England v Sri Lanka, Southampton, Pool D September 18, 2004

Plucking autumnal leaves

The Sri Lankans were in no danger of catching a cold - or anything else - at the Rose Bowl © AFP

It's the time of the year when the winds pick up their swirling intensity and pluck autumnal leaves off the forests around Southampton, and young men pack their flannels away and train their thoughts on football, wondering if anyone can stop Arsenal. It's also that time of the year when young women trade their short skirts and skimpy tops for something sturdier and warmer; you could very easily catch a cold as the temperature drops perceptibly. Sri Lanka needn't worry about that, though - they haven't caught a thing in two days.

On either side of a rain-affected match Sri Lanka's fielders put down chances that the average enthusiastic club cricketer would have taken. On the day before this match Sri Lanka spent a long time in the second oval at the Rose Bowl. They practised simultaneously in three nets, training hard in cloudy conditions. Just as they walked off, happily signing autographs for the punters who had waited a couple of hours, John Dyson, the coach, bellowed at his players, urging them to drop their pens and head straight to the outfield for a fielding session.

At one end of the ground was Shane Duff, the trainer, and at the other, Dyson, hitting catch after catch at the players. When you saw them go about their drills, cheering each other at every sharp chance or good stop, you couldn't help think this was a cracking fielding unit.

As it turned out they were cracking, but in the manner of a decrepit wall straddling the roots of a great big oak, rather than like a Hitchcock thriller keeping you on the edge of your seat. Nuwan Zoysa, gangly and uncoordinated in the field, doesn't look the part, and when Marcus Trescothick leading-edged one towards him at mid-on, he showed the judgment and aim of an overfed toddler in potty training. The ball found safe passage between his outstretched hands, and Trescothick went on to add 57 more runs.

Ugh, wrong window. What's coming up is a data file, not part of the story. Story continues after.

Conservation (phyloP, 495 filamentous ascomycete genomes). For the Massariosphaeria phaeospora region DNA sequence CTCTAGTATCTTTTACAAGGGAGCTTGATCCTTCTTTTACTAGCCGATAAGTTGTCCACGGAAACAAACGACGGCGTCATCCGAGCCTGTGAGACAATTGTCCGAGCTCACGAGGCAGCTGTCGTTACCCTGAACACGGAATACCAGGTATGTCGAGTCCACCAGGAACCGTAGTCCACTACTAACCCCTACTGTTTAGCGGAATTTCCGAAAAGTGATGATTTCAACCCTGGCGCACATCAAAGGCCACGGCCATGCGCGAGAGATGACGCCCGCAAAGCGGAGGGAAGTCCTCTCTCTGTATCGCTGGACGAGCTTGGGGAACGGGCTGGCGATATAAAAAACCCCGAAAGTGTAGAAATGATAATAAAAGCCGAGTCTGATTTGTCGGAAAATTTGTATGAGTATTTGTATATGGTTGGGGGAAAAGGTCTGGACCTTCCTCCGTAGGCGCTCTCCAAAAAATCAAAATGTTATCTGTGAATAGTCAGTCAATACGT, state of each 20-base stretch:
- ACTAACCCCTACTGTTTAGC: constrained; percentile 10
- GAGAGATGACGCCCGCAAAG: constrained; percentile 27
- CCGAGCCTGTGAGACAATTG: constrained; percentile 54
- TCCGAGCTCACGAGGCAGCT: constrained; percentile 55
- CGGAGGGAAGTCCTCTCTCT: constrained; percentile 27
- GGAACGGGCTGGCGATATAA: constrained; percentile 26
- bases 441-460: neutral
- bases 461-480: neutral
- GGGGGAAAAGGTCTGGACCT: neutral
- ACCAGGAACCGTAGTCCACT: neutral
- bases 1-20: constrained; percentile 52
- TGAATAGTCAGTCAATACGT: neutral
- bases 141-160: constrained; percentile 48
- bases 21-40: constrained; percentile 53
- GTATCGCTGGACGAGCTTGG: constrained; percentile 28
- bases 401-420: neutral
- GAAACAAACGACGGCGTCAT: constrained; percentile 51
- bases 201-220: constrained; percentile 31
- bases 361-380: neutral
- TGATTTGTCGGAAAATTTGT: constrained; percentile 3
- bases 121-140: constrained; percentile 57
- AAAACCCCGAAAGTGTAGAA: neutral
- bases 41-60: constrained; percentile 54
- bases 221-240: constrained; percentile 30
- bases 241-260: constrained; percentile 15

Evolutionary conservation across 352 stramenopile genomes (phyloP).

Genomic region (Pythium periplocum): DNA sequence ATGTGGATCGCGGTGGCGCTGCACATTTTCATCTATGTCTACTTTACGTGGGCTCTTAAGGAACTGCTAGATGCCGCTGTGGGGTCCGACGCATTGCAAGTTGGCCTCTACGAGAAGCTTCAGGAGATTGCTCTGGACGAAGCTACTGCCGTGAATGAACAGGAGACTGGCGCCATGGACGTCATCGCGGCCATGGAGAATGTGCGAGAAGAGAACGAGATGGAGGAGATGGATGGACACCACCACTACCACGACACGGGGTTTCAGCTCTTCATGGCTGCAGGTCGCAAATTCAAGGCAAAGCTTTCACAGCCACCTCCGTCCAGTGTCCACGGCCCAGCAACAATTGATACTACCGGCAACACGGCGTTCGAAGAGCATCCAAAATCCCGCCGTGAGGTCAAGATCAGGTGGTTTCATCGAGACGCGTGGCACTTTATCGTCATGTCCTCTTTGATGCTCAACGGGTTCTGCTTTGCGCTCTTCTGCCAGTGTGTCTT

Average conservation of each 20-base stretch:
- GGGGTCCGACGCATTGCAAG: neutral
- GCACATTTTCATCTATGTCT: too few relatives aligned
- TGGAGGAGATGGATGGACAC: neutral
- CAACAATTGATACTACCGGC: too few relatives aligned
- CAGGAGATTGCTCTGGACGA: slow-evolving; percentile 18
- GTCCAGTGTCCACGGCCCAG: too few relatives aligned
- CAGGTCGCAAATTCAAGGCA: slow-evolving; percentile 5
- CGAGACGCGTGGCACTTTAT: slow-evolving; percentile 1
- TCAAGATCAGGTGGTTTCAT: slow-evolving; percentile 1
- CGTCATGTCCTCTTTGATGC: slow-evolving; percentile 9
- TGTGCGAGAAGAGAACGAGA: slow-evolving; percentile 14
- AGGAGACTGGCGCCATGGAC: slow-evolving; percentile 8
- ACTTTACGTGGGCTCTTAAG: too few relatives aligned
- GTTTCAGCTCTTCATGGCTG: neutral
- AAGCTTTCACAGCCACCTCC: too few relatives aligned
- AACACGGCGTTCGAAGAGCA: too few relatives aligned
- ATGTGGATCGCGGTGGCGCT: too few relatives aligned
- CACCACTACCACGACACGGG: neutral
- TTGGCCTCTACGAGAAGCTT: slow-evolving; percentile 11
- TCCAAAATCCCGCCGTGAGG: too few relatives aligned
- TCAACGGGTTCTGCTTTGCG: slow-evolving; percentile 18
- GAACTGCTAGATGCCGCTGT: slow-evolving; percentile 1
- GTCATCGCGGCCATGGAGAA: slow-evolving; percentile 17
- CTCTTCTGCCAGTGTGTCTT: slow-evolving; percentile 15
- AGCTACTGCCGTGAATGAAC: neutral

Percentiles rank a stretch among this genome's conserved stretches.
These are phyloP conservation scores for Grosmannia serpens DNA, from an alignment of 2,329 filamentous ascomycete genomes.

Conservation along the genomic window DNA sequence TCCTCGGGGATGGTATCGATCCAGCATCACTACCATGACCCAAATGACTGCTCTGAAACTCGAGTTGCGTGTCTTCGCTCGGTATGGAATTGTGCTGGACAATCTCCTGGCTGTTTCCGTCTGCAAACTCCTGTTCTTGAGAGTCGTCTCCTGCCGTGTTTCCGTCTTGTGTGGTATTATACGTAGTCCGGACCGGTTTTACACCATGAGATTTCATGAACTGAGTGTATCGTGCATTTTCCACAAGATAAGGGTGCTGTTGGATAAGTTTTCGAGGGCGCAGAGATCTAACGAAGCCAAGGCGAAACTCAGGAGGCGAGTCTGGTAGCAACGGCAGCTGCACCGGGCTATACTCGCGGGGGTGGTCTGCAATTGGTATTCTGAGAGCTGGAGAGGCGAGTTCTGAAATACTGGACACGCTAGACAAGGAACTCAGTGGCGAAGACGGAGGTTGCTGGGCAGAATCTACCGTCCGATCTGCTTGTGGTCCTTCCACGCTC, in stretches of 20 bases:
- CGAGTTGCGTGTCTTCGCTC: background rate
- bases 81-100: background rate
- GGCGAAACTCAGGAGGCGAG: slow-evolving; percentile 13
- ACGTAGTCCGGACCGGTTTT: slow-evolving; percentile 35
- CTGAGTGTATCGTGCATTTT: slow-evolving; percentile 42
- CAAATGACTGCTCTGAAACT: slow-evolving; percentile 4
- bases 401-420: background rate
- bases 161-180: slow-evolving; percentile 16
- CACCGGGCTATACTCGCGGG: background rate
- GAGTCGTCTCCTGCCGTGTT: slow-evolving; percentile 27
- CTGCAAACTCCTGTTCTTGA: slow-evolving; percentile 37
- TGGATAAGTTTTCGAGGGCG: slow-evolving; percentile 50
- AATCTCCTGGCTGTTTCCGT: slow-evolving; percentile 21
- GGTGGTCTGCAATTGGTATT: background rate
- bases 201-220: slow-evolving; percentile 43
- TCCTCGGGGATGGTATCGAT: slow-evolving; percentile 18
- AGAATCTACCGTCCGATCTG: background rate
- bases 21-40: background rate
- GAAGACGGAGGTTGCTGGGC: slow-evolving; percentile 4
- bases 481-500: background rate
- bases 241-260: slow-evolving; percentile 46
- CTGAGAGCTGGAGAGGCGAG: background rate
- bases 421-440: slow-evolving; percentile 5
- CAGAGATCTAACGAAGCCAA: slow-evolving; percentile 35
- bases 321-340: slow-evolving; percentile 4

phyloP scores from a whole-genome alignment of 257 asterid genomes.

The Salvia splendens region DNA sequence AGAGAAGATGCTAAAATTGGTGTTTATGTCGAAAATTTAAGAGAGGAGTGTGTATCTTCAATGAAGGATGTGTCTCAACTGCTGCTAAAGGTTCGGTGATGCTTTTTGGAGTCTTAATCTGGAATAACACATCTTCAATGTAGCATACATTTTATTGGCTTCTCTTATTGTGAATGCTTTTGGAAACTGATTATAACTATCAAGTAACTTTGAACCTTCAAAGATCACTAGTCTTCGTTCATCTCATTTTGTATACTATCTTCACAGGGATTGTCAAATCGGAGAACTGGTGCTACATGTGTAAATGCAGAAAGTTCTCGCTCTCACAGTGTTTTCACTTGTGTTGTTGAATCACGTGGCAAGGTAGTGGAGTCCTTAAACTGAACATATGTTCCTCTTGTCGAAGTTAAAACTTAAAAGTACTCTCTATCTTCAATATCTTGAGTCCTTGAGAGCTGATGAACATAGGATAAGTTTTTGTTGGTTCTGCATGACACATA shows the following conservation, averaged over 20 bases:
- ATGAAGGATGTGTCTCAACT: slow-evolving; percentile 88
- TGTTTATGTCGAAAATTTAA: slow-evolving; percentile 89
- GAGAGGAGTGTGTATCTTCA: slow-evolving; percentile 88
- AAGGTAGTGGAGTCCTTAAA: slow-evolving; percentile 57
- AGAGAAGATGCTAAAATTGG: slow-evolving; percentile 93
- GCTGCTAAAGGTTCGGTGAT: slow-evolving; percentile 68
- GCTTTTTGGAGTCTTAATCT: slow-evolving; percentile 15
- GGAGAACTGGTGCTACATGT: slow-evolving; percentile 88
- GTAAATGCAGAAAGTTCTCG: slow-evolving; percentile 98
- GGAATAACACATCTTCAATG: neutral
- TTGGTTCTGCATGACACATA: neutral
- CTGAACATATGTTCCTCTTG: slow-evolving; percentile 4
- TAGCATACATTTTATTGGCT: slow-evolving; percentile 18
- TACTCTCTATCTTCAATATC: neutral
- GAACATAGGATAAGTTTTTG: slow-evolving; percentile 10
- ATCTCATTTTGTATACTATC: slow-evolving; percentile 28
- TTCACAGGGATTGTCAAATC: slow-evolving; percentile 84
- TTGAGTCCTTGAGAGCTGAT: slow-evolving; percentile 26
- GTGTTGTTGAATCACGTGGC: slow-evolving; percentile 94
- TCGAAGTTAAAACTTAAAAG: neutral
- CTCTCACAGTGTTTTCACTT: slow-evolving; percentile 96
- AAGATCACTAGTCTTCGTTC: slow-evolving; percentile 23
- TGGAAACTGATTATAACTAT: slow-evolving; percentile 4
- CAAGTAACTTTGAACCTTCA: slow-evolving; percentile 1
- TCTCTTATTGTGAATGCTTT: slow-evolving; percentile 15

If dropping Trescothick is a spanking offence, then dropping Andrew Flintoff must be a sacking one. When the man lovingly called Freddie in these parts had just 1 to his name, he pushed a Chaminda Vaas delivery towards the lone slip fielder. Mahela Jayawardene, eager to get the game in the bag, snatched hard ... and grassed the chance. The beer-fuelled yobs in the stands immediately yelled out several different versions of Steve Waugh's "you just dropped the cup, mate" throwaway line to Herschelle Gibbs.

The rain gave the Sri Lankans the chance to contemplate the cost of that miss at length, but when play resumed on the second day, they showed that they knew the price of Flintoff's wicket but not the value. After he had added just four runs, Flintoff heaved Tillakaratne Dilshan to the deep-midwicket region. Upul Chandana, usually a livewire on the field, reacted late, shuffled stutteringly towards the ball, threw himself in desperation in the end, and fluffed it. Flintoff went on to bat virtually through to the end of the innings, and, with 104 from 91 balls, set the platform for a barnstorming England win that paves their way to an Ashes semi-final.

If you want some warm clothing, best nip across to the Sri Lankan dressing-room. There must be a few sweaters going around, for the players probably don't need them. None of them is likely to catch as much as a cold at the moment.

Anand Vasu is assistant editor of Wisden Cricinfo.